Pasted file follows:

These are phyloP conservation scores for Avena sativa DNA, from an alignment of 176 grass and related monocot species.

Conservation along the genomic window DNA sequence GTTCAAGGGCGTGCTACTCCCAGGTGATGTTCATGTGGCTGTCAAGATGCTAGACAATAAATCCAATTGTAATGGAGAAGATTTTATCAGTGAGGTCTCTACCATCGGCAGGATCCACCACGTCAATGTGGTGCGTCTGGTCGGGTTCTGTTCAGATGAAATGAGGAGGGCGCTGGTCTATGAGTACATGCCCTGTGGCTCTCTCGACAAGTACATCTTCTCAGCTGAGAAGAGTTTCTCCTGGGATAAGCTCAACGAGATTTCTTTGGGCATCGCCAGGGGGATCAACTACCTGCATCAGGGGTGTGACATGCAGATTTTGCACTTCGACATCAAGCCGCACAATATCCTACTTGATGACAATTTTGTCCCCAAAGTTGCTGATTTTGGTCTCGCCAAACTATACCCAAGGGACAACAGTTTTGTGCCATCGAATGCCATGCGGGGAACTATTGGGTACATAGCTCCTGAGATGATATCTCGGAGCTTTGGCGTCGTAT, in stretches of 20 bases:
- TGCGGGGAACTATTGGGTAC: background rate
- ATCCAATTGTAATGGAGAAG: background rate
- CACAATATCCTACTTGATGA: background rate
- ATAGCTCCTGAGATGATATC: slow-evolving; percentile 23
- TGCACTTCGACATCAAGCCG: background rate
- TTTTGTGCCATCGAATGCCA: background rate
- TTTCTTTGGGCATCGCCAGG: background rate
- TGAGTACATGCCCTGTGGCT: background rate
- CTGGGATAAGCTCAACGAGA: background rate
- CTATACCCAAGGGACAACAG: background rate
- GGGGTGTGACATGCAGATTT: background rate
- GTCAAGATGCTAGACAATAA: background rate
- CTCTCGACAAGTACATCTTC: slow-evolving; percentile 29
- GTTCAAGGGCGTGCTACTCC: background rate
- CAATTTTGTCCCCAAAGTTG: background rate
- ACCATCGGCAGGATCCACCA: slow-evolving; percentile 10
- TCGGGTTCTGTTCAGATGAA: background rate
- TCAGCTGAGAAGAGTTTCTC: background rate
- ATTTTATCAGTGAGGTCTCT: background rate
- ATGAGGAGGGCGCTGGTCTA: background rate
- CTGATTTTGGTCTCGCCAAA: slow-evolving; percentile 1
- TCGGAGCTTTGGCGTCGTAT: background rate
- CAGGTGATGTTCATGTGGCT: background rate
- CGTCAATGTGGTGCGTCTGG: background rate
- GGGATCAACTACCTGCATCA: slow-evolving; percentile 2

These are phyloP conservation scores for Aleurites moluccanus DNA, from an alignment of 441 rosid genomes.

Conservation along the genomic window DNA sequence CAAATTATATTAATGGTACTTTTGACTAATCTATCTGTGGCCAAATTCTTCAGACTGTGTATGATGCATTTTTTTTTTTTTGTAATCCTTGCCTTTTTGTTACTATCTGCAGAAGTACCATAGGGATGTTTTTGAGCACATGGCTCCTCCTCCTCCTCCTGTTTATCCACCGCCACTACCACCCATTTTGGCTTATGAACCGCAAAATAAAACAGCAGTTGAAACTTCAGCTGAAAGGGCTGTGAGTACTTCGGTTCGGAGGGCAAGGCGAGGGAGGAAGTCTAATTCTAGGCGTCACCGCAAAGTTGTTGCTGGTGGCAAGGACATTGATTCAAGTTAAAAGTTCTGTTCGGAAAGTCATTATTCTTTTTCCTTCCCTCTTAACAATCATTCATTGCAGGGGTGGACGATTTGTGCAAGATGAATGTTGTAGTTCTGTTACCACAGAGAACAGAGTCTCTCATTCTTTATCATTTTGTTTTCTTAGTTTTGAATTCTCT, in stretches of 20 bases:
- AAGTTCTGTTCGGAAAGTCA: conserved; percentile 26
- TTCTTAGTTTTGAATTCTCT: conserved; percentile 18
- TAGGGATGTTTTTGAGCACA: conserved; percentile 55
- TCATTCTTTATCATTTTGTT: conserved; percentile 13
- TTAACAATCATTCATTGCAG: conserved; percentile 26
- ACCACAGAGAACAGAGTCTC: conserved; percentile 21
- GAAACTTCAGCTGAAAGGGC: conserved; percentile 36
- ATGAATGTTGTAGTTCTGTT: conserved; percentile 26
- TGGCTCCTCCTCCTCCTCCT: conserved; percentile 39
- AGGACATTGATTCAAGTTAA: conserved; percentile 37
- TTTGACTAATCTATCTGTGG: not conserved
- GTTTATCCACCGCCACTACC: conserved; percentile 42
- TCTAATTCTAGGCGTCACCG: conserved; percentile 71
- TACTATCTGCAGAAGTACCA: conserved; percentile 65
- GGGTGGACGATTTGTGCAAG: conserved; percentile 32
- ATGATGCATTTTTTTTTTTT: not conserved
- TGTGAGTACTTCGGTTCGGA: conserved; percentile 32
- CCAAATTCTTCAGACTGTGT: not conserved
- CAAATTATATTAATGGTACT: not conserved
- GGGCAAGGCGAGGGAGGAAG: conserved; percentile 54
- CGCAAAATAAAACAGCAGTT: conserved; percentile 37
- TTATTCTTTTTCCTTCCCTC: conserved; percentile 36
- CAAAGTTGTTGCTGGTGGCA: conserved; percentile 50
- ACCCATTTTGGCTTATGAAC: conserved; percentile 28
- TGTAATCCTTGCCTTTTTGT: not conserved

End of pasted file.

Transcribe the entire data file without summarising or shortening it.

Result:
These are phyloP conservation scores for Avena sativa DNA, from an alignment of 176 grass and related monocot species.

Conservation along the genomic window DNA sequence GTTCAAGGGCGTGCTACTCCCAGGTGATGTTCATGTGGCTGTCAAGATGCTAGACAATAAATCCAATTGTAATGGAGAAGATTTTATCAGTGAGGTCTCTACCATCGGCAGGATCCACCACGTCAATGTGGTGCGTCTGGTCGGGTTCTGTTCAGATGAAATGAGGAGGGCGCTGGTCTATGAGTACATGCCCTGTGGCTCTCTCGACAAGTACATCTTCTCAGCTGAGAAGAGTTTCTCCTGGGATAAGCTCAACGAGATTTCTTTGGGCATCGCCAGGGGGATCAACTACCTGCATCAGGGGTGTGACATGCAGATTTTGCACTTCGACATCAAGCCGCACAATATCCTACTTGATGACAATTTTGTCCCCAAAGTTGCTGATTTTGGTCTCGCCAAACTATACCCAAGGGACAACAGTTTTGTGCCATCGAATGCCATGCGGGGAACTATTGGGTACATAGCTCCTGAGATGATATCTCGGAGCTTTGGCGTCGTAT, in stretches of 20 bases:
- TGCGGGGAACTATTGGGTAC: background rate
- ATCCAATTGTAATGGAGAAG: background rate
- CACAATATCCTACTTGATGA: background rate
- ATAGCTCCTGAGATGATATC: slow-evolving; percentile 23
- TGCACTTCGACATCAAGCCG: background rate
- TTTTGTGCCATCGAATGCCA: background rate
- TTTCTTTGGGCATCGCCAGG: background rate
- TGAGTACATGCCCTGTGGCT: background rate
- CTGGGATAAGCTCAACGAGA: background rate
- CTATACCCAAGGGACAACAG: background rate
- GGGGTGTGACATGCAGATTT: background rate
- GTCAAGATGCTAGACAATAA: background rate
- CTCTCGACAAGTACATCTTC: slow-evolving; percentile 29
- GTTCAAGGGCGTGCTACTCC: background rate
- CAATTTTGTCCCCAAAGTTG: background rate
- ACCATCGGCAGGATCCACCA: slow-evolving; percentile 10
- TCGGGTTCTGTTCAGATGAA: background rate
- TCAGCTGAGAAGAGTTTCTC: background rate
- ATTTTATCAGTGAGGTCTCT: background rate
- ATGAGGAGGGCGCTGGTCTA: background rate
- CTGATTTTGGTCTCGCCAAA: slow-evolving; percentile 1
- TCGGAGCTTTGGCGTCGTAT: background rate
- CAGGTGATGTTCATGTGGCT: background rate
- CGTCAATGTGGTGCGTCTGG: background rate
- GGGATCAACTACCTGCATCA: slow-evolving; percentile 2

These are phyloP conservation scores for Aleurites moluccanus DNA, from an alignment of 441 rosid genomes.

Conservation along the genomic window DNA sequence CAAATTATATTAATGGTACTTTTGACTAATCTATCTGTGGCCAAATTCTTCAGACTGTGTATGATGCATTTTTTTTTTTTTGTAATCCTTGCCTTTTTGTTACTATCTGCAGAAGTACCATAGGGATGTTTTTGAGCACATGGCTCCTCCTCCTCCTCCTGTTTATCCACCGCCACTACCACCCATTTTGGCTTATGAACCGCAAAATAAAACAGCAGTTGAAACTTCAGCTGAAAGGGCTGTGAGTACTTCGGTTCGGAGGGCAAGGCGAGGGAGGAAGTCTAATTCTAGGCGTCACCGCAAAGTTGTTGCTGGTGGCAAGGACATTGATTCAAGTTAAAAGTTCTGTTCGGAAAGTCATTATTCTTTTTCCTTCCCTCTTAACAATCATTCATTGCAGGGGTGGACGATTTGTGCAAGATGAATGTTGTAGTTCTGTTACCACAGAGAACAGAGTCTCTCATTCTTTATCATTTTGTTTTCTTAGTTTTGAATTCTCT, in stretches of 20 bases:
- AAGTTCTGTTCGGAAAGTCA: conserved; percentile 26
- TTCTTAGTTTTGAATTCTCT: conserved; percentile 18
- TAGGGATGTTTTTGAGCACA: conserved; percentile 55
- TCATTCTTTATCATTTTGTT: conserved; percentile 13
- TTAACAATCATTCATTGCAG: conserved; percentile 26
- ACCACAGAGAACAGAGTCTC: conserved; percentile 21
- GAAACTTCAGCTGAAAGGGC: conserved; percentile 36
- ATGAATGTTGTAGTTCTGTT: conserved; percentile 26
- TGGCTCCTCCTCCTCCTCCT: conserved; percentile 39
- AGGACATTGATTCAAGTTAA: conserved; percentile 37
- TTTGACTAATCTATCTGTGG: not conserved
- GTTTATCCACCGCCACTACC: conserved; percentile 42
- TCTAATTCTAGGCGTCACCG: conserved; percentile 71
- TACTATCTGCAGAAGTACCA: conserved; percentile 65
- GGGTGGACGATTTGTGCAAG: conserved; percentile 32
- ATGATGCATTTTTTTTTTTT: not conserved
- TGTGAGTACTTCGGTTCGGA: conserved; percentile 32
- CCAAATTCTTCAGACTGTGT: not conserved
- CAAATTATATTAATGGTACT: not conserved
- GGGCAAGGCGAGGGAGGAAG: conserved; percentile 54
- CGCAAAATAAAACAGCAGTT: conserved; percentile 37
- TTATTCTTTTTCCTTCCCTC: conserved; percentile 36
- CAAAGTTGTTGCTGGTGGCA: conserved; percentile 50
- ACCCATTTTGGCTTATGAAC: conserved; percentile 28
- TGTAATCCTTGCCTTTTTGT: not conserved